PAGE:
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J Clin Invest. 1997 Sep 1;100(5):1059-70.

A novel polymorphism of FcgammaRIIIa (CD16) alters receptor function and predisposes to autoimmune disease.

Author information

1
Department of Medicine, University of Alabama at Birmingham, Birmingham, Alabama 35294, USA.

Abstract

A novel polymorphism in the extracellular domain 2 (EC2) of FcgammaRIIIA affects ligand binding by natural killer (NK) cells and monocytes from genotyped homozygous normal donors independently of receptor expression. The nonconservative T to G substitution at nucleotide 559 predicts a change of phenylalanine (F) to valine (V) at amino acid position 176. Compared with F/F homozygotes, FcgammaRIIIa expressed on NK cells and monocytes in V/V homozygotes bound more IgG1 and IgG3 despite identical levels of receptor expression. In response to a standard aggregated human IgG stimulus, FcgammaRIIIa engagement on NK cells from V/V (high-binding) homozygotes led to a larger rise in [Ca2+]i, a greater level of NK cell activation, and a more rapid induction of activation-induced cell death (by apoptosis). Investigation of an independently phenotyped normal cohort revealed that all donors with a low binding phenotype are F/F homozygotes, while all phenotypic high binding donors have at least one V allele. Initial analysis of 200 patients with SLE indicates a strong association of the low binding phenotype with disease, especially in patients with nephritis who have an underrepresentation of the homozygous high binding phenotype. Thus, the FcgammaRIIIa polymorphism at residue 176 appears to impact directly on human biology, an effect which may extend beyond autoimmune disease characterized by immune complexes to host defense mechanisms.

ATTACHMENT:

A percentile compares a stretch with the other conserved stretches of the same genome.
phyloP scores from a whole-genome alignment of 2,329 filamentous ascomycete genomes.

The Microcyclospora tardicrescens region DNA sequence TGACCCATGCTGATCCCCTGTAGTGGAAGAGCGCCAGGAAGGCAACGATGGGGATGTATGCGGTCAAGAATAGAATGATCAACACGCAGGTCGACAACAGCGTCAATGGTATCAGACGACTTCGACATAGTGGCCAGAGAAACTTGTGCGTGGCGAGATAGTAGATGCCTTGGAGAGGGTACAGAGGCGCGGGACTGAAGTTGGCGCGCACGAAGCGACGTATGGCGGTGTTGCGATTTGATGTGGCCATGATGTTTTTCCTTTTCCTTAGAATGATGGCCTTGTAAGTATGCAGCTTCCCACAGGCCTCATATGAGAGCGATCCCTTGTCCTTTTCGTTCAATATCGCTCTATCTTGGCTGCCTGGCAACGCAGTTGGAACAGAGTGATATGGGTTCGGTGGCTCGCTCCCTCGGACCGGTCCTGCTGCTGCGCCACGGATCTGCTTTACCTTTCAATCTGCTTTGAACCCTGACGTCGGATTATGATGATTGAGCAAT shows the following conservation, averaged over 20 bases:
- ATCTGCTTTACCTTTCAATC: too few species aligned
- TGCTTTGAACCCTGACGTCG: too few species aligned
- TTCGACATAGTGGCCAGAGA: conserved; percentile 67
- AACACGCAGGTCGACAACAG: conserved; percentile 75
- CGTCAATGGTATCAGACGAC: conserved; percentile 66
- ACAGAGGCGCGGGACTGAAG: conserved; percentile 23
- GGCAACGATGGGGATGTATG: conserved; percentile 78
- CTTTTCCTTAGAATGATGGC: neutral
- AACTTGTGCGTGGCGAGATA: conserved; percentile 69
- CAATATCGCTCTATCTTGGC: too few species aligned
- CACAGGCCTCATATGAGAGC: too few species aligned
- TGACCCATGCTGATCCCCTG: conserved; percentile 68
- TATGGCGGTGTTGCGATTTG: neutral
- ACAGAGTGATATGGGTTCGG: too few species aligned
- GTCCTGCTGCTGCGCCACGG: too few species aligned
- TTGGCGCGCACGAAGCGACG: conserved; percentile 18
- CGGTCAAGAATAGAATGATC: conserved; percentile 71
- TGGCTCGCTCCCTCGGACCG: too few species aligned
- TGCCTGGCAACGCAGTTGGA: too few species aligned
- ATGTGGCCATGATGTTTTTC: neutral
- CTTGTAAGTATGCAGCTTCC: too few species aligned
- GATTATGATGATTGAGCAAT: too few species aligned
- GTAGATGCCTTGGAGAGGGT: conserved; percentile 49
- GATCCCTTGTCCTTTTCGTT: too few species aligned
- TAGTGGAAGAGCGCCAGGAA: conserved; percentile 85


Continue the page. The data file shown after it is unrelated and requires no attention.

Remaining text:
PMID:
9276722
PMCID:
PMC508280
DOI:
10.1172/JCI119616
[Indexed for MEDLINE]
Free PMC Article

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